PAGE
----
A data transformation is underway in the investment management sector.

Leading managers believe that master data management (MDM) capabilities — including shared ontology, semantics, governance and stewardship processes — enable cross-team data sharing, allowing them to outperform competitors that have failed to invest. Of all the data domains, client Assets under Management (AUM), flow and revenue data is arguably the most valuable dataset within an enterprise. It has an incredibly high ROI and should be a top priority for every manager.

However, establishing a view of the economic performance – AUM, flows and revenue – by product for each client requires a mature data management capability.  This capability will include a flexible data management platform that resolves the idiosyncrasies of AUM & Flow data; data literacy in the C-Suite to fund the necessary investments to build and maintain a platform and a data quality mentality in the staff that run the operating model.

Harnessing solutions for enterprise data

With analytics powered by client AUM & Flow and revenue data, an executive can articulate a clear case for resource allocation, cost control and investment decisions from KPIs, including:

  • The economic performance and future potential of clients (by client segment, geographical location, business unit, channel and region)
  • The performance of products and strategies (by client and distributor, client segment and region)
  • The performance of sales and marketing teams with measures like annualised revenue on accurate views of net new money
  • The logic for an acquisition or merger, including assessments of the post-integration performance of the combined and legacy businesses

The importance of enterprise-wide datasets

Paradoxically, the extreme value and demand for AUM & Flow data across all the areas of a business tend to block investment in a single, strategic store of data with cutting-edge MDM capabilities, doing so to govern and exploit data in a secure, controlled and agile manner.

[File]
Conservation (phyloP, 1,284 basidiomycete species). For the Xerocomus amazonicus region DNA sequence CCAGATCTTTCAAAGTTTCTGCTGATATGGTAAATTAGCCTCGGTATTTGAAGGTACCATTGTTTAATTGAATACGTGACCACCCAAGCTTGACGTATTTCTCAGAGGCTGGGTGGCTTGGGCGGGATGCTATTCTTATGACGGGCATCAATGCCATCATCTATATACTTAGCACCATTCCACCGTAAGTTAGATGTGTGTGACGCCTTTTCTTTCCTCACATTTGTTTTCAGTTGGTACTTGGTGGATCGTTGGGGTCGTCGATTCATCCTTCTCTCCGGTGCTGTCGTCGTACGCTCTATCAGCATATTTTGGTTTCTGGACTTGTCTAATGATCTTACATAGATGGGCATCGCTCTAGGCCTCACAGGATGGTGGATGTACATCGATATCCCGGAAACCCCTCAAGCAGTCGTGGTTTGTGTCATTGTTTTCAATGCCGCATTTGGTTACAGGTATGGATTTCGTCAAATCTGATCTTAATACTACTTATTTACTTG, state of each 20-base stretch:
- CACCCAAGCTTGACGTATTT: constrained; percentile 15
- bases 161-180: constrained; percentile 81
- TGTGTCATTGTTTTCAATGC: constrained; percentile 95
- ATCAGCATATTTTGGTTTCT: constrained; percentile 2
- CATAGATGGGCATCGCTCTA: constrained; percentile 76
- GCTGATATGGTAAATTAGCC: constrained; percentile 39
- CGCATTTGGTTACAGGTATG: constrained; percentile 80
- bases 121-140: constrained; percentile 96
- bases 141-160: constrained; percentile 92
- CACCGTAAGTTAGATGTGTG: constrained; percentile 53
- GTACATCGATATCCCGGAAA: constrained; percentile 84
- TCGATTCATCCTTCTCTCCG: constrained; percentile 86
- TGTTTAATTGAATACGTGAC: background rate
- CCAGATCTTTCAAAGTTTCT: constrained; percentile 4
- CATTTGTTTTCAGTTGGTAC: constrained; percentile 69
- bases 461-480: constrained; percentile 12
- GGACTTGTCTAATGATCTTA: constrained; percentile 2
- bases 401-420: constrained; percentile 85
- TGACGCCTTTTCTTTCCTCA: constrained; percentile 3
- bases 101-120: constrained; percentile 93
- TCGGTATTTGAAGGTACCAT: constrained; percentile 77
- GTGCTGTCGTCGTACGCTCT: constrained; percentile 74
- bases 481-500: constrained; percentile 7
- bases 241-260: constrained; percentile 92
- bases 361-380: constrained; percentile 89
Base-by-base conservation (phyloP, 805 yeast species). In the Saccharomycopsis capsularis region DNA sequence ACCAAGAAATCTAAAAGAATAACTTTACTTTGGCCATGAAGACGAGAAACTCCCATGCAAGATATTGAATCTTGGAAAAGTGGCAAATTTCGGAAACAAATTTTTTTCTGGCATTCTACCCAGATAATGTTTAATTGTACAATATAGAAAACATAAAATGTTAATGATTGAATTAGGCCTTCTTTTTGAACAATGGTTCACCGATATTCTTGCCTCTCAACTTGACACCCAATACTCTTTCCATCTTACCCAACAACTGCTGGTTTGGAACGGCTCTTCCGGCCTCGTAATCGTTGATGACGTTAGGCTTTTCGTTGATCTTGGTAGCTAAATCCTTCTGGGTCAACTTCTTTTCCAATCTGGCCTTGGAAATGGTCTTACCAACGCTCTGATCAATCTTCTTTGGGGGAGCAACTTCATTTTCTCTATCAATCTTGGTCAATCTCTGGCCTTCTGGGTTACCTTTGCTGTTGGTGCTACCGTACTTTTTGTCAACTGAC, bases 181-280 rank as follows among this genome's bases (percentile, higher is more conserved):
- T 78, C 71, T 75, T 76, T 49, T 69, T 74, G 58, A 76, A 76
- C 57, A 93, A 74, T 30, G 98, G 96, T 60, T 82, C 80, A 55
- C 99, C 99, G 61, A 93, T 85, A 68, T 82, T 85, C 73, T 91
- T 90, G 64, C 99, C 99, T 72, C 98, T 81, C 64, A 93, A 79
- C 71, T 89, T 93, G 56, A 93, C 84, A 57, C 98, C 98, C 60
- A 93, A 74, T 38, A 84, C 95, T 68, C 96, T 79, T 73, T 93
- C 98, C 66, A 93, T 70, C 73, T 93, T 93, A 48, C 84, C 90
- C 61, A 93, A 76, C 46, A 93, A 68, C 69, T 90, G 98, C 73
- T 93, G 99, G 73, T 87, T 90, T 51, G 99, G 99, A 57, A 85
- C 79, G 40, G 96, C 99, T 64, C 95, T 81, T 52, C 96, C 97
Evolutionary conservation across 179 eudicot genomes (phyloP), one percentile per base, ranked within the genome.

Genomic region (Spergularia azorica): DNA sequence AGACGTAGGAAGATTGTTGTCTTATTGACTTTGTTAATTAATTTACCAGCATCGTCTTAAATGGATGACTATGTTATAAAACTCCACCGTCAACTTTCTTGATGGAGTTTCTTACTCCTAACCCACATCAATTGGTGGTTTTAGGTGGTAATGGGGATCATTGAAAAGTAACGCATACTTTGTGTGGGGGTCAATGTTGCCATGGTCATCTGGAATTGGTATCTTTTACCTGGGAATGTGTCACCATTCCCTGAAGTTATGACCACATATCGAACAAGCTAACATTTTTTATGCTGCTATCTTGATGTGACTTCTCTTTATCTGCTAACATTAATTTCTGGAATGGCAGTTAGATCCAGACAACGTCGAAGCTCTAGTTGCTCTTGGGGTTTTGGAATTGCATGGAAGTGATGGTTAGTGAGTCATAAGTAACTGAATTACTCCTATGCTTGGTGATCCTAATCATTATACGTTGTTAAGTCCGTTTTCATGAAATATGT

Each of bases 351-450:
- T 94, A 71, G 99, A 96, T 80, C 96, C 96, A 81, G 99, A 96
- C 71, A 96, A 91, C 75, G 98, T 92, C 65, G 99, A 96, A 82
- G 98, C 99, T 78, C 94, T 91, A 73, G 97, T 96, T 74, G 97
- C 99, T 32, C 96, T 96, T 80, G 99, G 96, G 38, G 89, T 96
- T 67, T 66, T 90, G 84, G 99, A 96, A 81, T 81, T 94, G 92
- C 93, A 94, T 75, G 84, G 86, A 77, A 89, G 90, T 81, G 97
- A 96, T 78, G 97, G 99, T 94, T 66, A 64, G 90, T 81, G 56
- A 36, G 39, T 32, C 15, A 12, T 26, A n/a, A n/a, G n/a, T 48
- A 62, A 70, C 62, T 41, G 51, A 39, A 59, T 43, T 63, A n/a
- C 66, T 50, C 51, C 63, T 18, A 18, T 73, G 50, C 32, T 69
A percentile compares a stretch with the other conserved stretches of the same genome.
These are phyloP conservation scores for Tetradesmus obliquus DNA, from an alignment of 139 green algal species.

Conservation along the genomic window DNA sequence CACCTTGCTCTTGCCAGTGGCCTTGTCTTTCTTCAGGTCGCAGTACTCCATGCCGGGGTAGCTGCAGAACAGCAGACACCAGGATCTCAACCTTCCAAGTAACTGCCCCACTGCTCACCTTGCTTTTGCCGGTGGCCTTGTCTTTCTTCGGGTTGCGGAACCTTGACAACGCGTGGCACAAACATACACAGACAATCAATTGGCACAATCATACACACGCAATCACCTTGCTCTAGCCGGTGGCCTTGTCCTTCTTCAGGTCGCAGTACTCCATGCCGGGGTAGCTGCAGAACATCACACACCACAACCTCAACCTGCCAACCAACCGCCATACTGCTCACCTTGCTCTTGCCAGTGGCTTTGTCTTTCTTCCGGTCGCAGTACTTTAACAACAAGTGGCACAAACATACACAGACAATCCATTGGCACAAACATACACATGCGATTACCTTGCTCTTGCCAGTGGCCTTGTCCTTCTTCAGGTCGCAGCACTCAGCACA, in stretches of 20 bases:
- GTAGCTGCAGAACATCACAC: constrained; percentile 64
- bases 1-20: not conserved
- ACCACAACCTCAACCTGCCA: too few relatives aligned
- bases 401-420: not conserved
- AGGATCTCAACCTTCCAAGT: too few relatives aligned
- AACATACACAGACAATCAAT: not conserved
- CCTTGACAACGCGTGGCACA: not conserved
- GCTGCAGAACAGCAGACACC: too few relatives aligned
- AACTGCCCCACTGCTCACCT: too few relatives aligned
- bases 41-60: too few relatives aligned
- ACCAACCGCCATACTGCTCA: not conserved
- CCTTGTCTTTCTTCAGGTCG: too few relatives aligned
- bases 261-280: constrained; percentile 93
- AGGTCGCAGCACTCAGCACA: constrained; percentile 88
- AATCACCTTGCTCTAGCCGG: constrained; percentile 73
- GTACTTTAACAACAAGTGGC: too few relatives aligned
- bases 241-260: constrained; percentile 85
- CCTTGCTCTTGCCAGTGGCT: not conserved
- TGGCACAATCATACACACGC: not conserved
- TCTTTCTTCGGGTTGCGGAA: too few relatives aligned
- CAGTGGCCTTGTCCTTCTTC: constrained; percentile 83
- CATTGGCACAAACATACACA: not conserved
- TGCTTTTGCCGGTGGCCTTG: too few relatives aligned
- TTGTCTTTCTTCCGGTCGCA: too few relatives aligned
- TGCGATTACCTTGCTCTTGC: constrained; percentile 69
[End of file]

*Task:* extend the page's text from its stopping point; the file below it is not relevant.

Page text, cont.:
However, many asset managers end up with the reverse effect. For many, the management and use of data becomes an ungoverned ‘free for all’ characterised by:

  • The existence of multiple stores of similar data across the firm
  • Tactical, manual patches of the data required to address chronic data quality issues in the AUM & Flow dataset
  • Expensive and complex data processing that is partially duplicated across functions, creating confusion where clarity was sought
  • Complex reconciliation processes to align functional views of the truth
  • Distrust in the accuracy and reliability of all data, resulting in reversion to spreadsheets and other tactical measures

The impact of this ‘free-for-all’ approach results in an unsustainable and unavoidable cost of £100 million ($137 million) per year, incurred by managers governing the data in a non-strategic way. What’s more, this lack of governance also sees many decisions becoming ‘missed’ at a functional and enterprise level, as data labelled as ‘directionally accurate’ is too high-level or inaccurate to support the decision.

So, what can businesses do to avoid this happening?


Five ways to master AUM & Flow and revenue data

  1. Quantify the lifetime enterprise cost of bad data

This should include the hard costs of duplicative data management processes and expensive reconciliation work, as well as the cost of blocked capabilities of strategic agility and data-driven management processes.

  1. Iteratively evidence the business value

Focus on high-value use cases across the enterprise in Strategy, Finance, Sales, Marketing, Service, Risk & Compliance and Product Management.

Examples include monitoring and reporting the performance of the clients and sales teams post-acquisition or merger in both the legacy businesses and the newly combined entity.

  1. Define a comprehensive data integration strategy from day one

If duplicated functional silos are to be decommissioned and replaced by a single strategic source of Client Master AUM, Flow & Revenue data for the enterprise, there must be the means to transport the right data, to the right data consumers, at the right time. Otherwise, tactical sources will spring up to fill the gap. This tall order is frequently unresourced and is a common reason why enterprise initiatives fail.

  1. Build resiliency into the solution architecture

Business-level Service Level Agreements (SLAs) in line with ‘data as a service’ principles should be supported by a secure, agile change capability. Having this structure in place is necessary to accommodate the rapidly escalating numbers of data sources, data volumes, poor data quality, as well as fast-moving analytical and data science requirements.

  1. Cultivate senior sponsorship and business engagement

It is imperative to persuade functional leaders that the enterprise solution will solve their issues and not become another corporate pyramid in the sand. This requires political capital and an ability to engage with technologists and data engineers to establish a roadmap that will require multi-year investments and concurrently deliver progressively better data every quarter.

Many investment managers have senior executives with the organisational ‘mana’ to sponsor complex data projects. However, they are often not natives in digital or data and inadvertently miss critical decisions, simplify requirements or make compromises that fatally undermine the solution’s effectiveness.


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